I'm venting, sorry. These are some things he does, he won't use a glass more than once, he takes his socks off the second he comes into the house, I find socks and underwear in the garbage all the time. He throws silverware away. He won't use a spoon or fork if it has a spot. He knows all the Tyler Perry movies by heart and can quote Madea at any given moment. He will never do what I say, always the exact opposite. He is extremely intelligent but has no common sense whatsoever. He is convinced he has a brain anyeurism (sp?) and is going to die at any moment. He was talking about suicide, we took him to the hospital for a visit and he sat there and laughed and said "this is just like an episode of House!"

    My little guy, P, is constantly yelling and calling me stupid and an idiot. He won't poop on the potty. He will pee but not sit and poop. He still goes in a diaper. I have to give him Miralax every day so he can't withhold it. He did that when he was younger. I don't know why he won't poop on the potty, something he is afraid off. He will be in first grade next year and at school all day, don't know what he will do. Is this a common trait? He is perfectly enjoyable and loving as long as things go "his" way. He gets up at exactly the same time every day. He is showing no signs of any concern at school. He hates "tags". He will only eat pasta, crackers, cheese, sometimes chicken. If something has a weird texture or spot on it, he gets upset. We tried him on risperdal and had some good results but his eating got soooo out of control, we are trying abilify now and I think the aggresion has actually gotten worse. Not sure what is next.

    If any of you "experts" have advice I'd appreciate it. I am working the hardest at changing the way I react to things, staying calm in the middle of the rages. I know it is trial and error, I write everything down. I'm trying to get a copy of Explosive Kids from the library. There is a website called "Thinkkids.org" that has good advice. Thanks for giving me a voice. I am often stuck here at home and not able to get out. I can't talk on the phone to friends because, B, hears everything and it all comes back at me. Oh, how I could go on, I'm sure you all know....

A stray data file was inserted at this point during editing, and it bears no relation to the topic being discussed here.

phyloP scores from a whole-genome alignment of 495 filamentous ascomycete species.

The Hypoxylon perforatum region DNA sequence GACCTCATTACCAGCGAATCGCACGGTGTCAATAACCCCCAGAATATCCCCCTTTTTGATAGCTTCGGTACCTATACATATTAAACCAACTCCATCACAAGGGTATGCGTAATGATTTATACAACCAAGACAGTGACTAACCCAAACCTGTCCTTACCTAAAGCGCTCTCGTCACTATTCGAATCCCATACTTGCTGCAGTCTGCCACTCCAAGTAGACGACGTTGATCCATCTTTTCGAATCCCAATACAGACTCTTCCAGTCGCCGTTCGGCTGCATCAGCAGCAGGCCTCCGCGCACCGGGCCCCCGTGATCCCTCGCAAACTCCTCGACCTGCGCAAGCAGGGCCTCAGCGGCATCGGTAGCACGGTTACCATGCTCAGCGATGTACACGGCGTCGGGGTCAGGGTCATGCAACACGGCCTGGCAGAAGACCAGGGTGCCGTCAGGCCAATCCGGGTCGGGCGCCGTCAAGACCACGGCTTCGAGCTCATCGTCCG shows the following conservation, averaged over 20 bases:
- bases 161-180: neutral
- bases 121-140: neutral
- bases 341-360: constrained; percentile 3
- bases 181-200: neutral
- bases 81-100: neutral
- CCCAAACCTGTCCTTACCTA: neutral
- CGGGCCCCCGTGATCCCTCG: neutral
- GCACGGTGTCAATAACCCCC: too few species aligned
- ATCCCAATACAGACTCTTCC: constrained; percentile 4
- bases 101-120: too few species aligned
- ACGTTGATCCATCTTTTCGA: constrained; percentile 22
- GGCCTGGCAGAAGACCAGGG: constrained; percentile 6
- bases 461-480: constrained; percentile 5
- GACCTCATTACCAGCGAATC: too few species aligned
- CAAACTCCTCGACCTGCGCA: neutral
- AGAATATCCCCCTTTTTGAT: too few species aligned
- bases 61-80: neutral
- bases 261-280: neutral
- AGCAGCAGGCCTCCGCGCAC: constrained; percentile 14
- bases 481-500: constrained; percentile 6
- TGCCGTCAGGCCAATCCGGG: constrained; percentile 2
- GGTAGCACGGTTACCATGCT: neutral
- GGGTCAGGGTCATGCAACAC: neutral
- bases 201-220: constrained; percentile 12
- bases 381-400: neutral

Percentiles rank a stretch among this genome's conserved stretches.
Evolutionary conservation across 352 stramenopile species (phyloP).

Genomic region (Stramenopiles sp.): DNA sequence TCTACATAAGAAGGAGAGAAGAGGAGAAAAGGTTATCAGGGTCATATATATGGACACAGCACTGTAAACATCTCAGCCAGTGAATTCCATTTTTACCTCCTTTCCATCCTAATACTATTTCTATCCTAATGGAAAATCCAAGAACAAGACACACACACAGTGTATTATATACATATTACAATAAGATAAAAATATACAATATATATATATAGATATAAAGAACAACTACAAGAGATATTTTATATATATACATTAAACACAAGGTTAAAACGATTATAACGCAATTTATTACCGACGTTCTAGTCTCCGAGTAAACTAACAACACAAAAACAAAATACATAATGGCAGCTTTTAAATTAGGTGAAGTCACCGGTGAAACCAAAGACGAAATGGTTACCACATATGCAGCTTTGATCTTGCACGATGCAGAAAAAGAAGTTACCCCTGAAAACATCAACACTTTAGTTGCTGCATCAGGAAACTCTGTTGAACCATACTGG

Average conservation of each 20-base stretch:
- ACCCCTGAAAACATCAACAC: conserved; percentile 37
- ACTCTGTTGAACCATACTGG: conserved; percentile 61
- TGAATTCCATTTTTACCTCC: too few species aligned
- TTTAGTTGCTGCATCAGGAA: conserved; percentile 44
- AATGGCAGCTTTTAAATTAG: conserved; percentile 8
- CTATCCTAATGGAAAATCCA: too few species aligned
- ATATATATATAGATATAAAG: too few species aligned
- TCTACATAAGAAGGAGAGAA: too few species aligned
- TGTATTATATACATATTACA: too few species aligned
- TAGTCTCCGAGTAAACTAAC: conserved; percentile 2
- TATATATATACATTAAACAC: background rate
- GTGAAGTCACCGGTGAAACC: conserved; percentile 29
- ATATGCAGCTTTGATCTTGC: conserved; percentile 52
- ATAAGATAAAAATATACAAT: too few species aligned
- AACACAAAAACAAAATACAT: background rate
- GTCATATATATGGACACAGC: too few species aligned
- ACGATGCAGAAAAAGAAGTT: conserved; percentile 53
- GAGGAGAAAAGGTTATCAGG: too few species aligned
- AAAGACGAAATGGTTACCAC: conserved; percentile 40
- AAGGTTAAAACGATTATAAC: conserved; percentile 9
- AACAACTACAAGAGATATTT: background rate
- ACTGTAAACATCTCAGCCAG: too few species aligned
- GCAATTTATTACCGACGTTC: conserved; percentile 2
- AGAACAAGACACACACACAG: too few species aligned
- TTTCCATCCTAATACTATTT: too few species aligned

7. Marguerite

    Marguerite Active Member

    Again, this fits. I think a big reason for this is, older people are more consistent socially in their behaviours and reactions. I stopped worrying about it when I realised my kids were actually OK with adults; after all, the majority of their lives, they will be needing to interact as adults (with adults, mostly) and not as children. When they need to interact with children later in life, they will be interacting as adults, not as equals.

    You're saying he won't do schoolwork at the moment, and from my own experience, trying to force the issue in anything with kids like this, is setting you up for failure. It is better to not try, than to try and fail.

    You say he gets on OK with adults, so here's an idea for you to get him to do something constructive - get him to record people (especially older people) and then transcribe their words into a text file. There is a market for this sort of thing; besides, as our older folk die off with things left unsaid, we are losing an irreplaceable resource. If he gets on with older people then this could be a really productive way for him to use his time, as well as a good way for him to hone his social skills. Especially skills at listening. There are so many ways in which he could do this, and improve how he does it.

    The first stage in a project like this - find someone with a story to tell. And since everyone has a story to tell, this shouldn't be too difficult. A good person to start with could be a veteran.